A New York private school has agreed to increase its diversity following a former teacher's "mock slave auction."
According to NBC News, The Chapel School in Bronxville made the commitment nearly three months after a fifth-grade class was forced to participate in a humiliating, ill-conceived history presentation about U.S. slavery. In early March, fifth grade teacher Rebecca Antinozzi allegedly instructed a social studies class to help stage a slave auction in which the white students bid on black students. The incident made national headlines, and launched the state's investigation into the teacher and school.
This week, New York Attorney General Letitia James' office announced the findings of the probe, as well as the measures Chapel School will take to ensure this never happens again.
"The investigation found that the teacher’s re-enactments in the two classes had a profoundly negative effect on all of the students present—especially the African American students—and the school community at large," James said. "Following the re-enactments, the school terminated the teacher’s employment."
NBC reports that the annual tuition at the pre-K through 8th-grade school can cost up to $14,000, and the student body is made up of 43 percent minorities. As part of the agreement, James said the Chapel School must hire a diversity coach approved by the state, increase diversity among its faculty, staff, and student body. One way they will accomplish this in the latter category is through new financial aid commitments.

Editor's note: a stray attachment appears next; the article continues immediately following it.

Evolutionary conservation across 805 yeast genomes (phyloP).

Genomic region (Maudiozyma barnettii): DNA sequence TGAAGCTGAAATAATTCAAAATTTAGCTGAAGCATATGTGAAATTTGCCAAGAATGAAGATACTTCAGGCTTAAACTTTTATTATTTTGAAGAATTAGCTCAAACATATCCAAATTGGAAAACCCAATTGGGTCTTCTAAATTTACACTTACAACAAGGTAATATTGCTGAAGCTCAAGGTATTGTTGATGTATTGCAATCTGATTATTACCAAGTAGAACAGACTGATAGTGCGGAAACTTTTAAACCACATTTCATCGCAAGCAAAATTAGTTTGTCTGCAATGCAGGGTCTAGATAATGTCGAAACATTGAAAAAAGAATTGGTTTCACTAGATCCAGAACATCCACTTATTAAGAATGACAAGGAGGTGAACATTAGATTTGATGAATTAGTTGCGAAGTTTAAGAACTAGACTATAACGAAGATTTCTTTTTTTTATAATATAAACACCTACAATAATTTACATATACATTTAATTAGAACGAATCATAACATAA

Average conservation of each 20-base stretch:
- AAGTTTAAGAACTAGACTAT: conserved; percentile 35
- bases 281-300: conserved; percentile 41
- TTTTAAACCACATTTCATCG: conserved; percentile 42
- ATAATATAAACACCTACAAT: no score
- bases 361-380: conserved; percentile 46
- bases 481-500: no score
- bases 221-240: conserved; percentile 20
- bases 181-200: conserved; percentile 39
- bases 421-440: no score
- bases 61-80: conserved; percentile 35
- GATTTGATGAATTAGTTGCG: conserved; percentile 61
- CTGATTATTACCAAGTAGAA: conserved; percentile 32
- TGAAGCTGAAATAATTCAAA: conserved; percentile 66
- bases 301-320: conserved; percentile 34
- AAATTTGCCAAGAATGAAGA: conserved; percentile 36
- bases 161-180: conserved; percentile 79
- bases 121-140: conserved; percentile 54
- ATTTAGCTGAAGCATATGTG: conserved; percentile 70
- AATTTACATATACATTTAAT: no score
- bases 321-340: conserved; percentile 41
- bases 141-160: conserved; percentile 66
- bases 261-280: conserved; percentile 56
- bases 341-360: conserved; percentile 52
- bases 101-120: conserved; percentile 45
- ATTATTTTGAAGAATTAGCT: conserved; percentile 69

"Every young person—regardless of race—deserves the chance to attend school free of harassment, bias and discrimination," James added. "Lessons designed to separate children on the basis of race have no place in New York classrooms, or in classrooms throughout this country. I thank The Chapel School for agreeing to take measures that directly address the issues of race, diversity and inclusion at the school."
The state also discovered that the school had received previous complaints about a lack of racial sensitivity and failed to to address those complaints. The Chapel School released a statement about the probe and the new agreement, promising to focus "on the well being of our community as we move forward in continued reflection, action and growth."